Comparing Palestine and Pyongyang Reflection

The controlling idea of my essay is the similarities and differences from the vignettes in both Pyongyang and Palestine and an analysis on how they affect the reader and the books.  In order to start writing this assignment, I had to first lay out three ideas that I wanted to write about.  So, I decided to make three paragraphs-either two similarities and one difference or one similarity and one differences.  Then I settled on my three ideas.  I also wrote my thesis statement after I wrote my body paragraphs.  For me, this is uncommon.  This draft cannot be quantified because I wrote each paragraph individually, and then I edited each.  So, the “nth number” of draft is not sufficient to characterize hod I revised this piece.  A method I used was writing my notes on the top of my paper, and then following it while I wrote my paper.  Also, as aforementioned, I wrote the paragraphs separately like different prompts.  The organization broke down to five paragraphs: One introduction, two differences, one similarity, and a conclusion.  Overall, this project challenged me to further analyze both texts.  Surprisingly, I also had to analyze the pictures as well because they had the same amount of information.  Overall, I extracted more information from the comics from this essay.Comparing Palestine and Pyongyang

Comparing Palestine and Pyongyang

Palestine by Joe Sacco and Pyongyang by Guy Delisle are both journalistic graphic novels whose diegesis revolves around the portrayal of a foreign culture. In Sacco’s case, we get a brutal and uncensored retelling of the ongoing conflicts between Israelis and Palestinians. From Delisle, we get the humorous yet harrowing narrative of an animator’s trip to North Korea that explores the “hermit country” in a depth that is rarely seen in any form of media. Both Sacco and Delisle considered how their art style, tone, and moments selected would affect their story as well as their portrayal of foreign cultures and ended up creating works that land at extremely opposite ends of the graphic novel genre, yet serve a similar purpose through their use of vignettes.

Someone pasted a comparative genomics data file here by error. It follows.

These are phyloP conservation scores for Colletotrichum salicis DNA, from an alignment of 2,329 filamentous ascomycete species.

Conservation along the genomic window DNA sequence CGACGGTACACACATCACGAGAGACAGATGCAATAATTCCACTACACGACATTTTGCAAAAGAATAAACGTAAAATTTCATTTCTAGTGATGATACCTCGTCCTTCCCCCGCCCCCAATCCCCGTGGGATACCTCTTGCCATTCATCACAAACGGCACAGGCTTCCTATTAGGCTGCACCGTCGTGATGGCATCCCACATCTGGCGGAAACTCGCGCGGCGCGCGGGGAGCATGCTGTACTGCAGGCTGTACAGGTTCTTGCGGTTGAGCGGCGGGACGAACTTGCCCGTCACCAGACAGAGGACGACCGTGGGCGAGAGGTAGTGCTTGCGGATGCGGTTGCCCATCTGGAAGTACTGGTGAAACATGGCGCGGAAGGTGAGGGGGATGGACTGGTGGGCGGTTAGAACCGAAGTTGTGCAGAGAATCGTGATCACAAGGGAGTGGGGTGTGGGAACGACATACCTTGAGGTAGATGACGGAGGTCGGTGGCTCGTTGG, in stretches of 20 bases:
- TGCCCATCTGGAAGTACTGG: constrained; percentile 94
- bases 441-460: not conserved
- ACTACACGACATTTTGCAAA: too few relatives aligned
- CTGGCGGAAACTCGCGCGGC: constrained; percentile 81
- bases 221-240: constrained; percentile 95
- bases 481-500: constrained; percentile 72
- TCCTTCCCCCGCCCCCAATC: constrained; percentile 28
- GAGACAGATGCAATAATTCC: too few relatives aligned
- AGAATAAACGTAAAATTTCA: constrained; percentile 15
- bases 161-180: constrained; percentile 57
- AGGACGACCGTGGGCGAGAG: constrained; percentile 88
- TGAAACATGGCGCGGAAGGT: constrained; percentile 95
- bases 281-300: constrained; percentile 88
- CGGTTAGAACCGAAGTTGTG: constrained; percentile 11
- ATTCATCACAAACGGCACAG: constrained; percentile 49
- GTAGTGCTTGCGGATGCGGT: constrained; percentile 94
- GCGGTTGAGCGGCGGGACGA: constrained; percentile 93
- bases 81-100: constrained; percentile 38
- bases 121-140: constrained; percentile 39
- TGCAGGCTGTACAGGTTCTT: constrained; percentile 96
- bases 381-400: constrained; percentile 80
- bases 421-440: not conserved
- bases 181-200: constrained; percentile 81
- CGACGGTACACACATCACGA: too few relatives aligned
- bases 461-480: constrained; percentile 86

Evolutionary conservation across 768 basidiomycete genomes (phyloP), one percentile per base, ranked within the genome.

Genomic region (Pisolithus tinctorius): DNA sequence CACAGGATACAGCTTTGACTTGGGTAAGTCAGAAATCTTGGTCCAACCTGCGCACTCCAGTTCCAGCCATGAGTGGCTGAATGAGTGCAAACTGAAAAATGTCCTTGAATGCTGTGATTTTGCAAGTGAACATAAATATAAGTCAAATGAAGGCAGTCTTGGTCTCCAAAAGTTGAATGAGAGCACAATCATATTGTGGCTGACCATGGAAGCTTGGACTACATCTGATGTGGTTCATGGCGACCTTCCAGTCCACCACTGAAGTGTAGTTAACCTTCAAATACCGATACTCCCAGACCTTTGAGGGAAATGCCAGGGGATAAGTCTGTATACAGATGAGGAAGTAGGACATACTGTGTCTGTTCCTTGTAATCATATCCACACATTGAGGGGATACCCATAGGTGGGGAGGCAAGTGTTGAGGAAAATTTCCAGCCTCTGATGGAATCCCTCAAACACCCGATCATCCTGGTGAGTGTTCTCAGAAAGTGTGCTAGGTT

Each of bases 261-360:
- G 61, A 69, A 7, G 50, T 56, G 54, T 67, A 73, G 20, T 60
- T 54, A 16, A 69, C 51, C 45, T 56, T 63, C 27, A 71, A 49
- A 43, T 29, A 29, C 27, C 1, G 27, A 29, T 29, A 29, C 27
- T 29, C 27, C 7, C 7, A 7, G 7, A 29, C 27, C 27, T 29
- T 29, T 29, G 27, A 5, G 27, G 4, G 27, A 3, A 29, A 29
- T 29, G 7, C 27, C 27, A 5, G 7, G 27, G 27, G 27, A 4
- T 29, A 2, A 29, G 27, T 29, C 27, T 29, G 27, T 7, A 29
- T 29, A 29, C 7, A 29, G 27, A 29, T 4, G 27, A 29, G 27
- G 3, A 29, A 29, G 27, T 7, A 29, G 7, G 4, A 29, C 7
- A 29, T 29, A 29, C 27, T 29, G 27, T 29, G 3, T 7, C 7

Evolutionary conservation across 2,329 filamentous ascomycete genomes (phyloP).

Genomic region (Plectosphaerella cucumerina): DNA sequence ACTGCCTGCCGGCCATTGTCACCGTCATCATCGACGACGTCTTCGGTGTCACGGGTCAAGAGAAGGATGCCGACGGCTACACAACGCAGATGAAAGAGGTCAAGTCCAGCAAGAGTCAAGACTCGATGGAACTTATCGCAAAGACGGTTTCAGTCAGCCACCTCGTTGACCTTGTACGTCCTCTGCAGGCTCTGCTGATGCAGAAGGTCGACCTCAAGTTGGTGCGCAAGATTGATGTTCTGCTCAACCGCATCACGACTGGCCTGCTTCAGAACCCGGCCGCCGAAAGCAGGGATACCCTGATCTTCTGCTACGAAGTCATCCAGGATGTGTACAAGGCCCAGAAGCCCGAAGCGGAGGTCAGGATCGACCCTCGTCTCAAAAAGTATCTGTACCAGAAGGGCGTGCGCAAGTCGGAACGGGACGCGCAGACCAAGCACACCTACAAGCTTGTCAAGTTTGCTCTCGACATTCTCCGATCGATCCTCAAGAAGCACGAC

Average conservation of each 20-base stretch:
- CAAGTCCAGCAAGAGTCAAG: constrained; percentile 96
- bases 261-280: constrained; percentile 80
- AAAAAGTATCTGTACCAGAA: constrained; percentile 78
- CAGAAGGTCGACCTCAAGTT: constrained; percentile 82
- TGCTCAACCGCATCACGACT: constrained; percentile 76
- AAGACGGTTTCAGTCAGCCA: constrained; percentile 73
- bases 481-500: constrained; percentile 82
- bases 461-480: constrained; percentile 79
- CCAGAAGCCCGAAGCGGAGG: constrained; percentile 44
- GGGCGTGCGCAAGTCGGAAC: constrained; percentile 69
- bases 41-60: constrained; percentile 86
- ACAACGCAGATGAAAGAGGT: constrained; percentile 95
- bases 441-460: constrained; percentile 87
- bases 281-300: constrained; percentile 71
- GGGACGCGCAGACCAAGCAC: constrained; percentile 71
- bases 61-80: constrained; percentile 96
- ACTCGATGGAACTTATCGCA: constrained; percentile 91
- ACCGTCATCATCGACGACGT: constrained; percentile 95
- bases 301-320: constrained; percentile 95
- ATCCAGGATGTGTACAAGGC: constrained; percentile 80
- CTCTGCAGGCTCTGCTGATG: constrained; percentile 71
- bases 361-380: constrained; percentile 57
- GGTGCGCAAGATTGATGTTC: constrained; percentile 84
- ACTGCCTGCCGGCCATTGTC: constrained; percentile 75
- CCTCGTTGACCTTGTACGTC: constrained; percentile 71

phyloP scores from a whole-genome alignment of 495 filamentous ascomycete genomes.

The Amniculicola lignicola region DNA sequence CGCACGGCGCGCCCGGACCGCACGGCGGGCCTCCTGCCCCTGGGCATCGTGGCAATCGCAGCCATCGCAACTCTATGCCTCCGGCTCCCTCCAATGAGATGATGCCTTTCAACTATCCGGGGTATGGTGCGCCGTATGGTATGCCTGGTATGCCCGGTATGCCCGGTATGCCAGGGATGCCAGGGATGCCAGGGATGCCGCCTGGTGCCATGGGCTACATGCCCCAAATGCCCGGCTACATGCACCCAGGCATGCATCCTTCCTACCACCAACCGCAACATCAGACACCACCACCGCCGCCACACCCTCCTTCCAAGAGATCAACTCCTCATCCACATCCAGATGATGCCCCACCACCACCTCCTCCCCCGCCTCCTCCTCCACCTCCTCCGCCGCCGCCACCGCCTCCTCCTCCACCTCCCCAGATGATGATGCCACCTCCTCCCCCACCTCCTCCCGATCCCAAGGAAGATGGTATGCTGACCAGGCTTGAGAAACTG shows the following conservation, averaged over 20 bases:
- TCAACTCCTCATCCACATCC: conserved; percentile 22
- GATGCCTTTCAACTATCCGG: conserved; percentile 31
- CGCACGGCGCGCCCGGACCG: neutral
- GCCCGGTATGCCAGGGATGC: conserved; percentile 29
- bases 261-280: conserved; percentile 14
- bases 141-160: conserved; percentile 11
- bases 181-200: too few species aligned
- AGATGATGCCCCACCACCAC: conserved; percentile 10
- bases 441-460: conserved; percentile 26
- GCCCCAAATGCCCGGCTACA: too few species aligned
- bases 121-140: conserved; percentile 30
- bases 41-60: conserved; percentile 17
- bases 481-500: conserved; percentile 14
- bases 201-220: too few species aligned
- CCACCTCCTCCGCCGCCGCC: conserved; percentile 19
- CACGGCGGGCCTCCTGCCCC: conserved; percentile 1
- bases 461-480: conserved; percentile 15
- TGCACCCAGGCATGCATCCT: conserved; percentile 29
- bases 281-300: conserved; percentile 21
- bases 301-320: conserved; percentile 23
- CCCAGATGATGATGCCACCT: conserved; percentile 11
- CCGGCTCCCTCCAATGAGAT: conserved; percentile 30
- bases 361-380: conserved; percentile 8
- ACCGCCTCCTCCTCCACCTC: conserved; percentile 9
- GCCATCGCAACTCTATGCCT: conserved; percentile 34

The most obvious aspect of the journalistic approach to graphic novel is the main feature of the genre: the art itself. And in their attempts to convey a different culture, Delisle and Sacco chose art styles that couldn’t be more different from one another. In Palestine, Sacco chooses to use a highly complex and detailed black and white lined style. At times, the art style itself can seem aggressive and over the top with so much happening on the page. Delisle, on the other hand, chooses a more simplistic art style that boils down to very basic shapes. He even describes himself as lazy in one panel where he refuses to draw cars because he feels like it would be too much work. 

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This is in contrast to Sacco, who depicts every inch of war torn Palestine in painstaking detail. At times, the art itself seems to be assaulting the reader because it spills off the page and fills every inch of it. There is also a lot more text when compared to Pyongyang. Perhaps the most illustrative moment of this is an entire section that becomes a like a normal book with minimal pictures. Sacco goes into excruciating detail in this section, which is very much unlike any moment in Pyongyang. Screen Shot 2018-04-12 at 8.00.58 PM

Pyongyang and Palestine also have extremely different tones overall. Pyongyang is a humorous but surprisingly realistic commentary on the state of the most secretive country on Earth, North Korea. Delisle often makes jokes at the expense of his North Korean counterparts and complains about how inept the North Korean animators are at understanding basic direction. In Palestine, Sacco restrains his judgement when telling the stories of the people, but will often comment from time to time. 

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Palestine however features a more menacing and brooding tone in contrast to Pyongyang. In Palestine, it is expected that every man has been in an Israeli jail and if he hasn’t, then it is a matter of time till that happens, the conditions of which are horrible. In contrast, Pyongyang often uses the fact that people are taken to labor camps or disappear in North Korea as a running gag.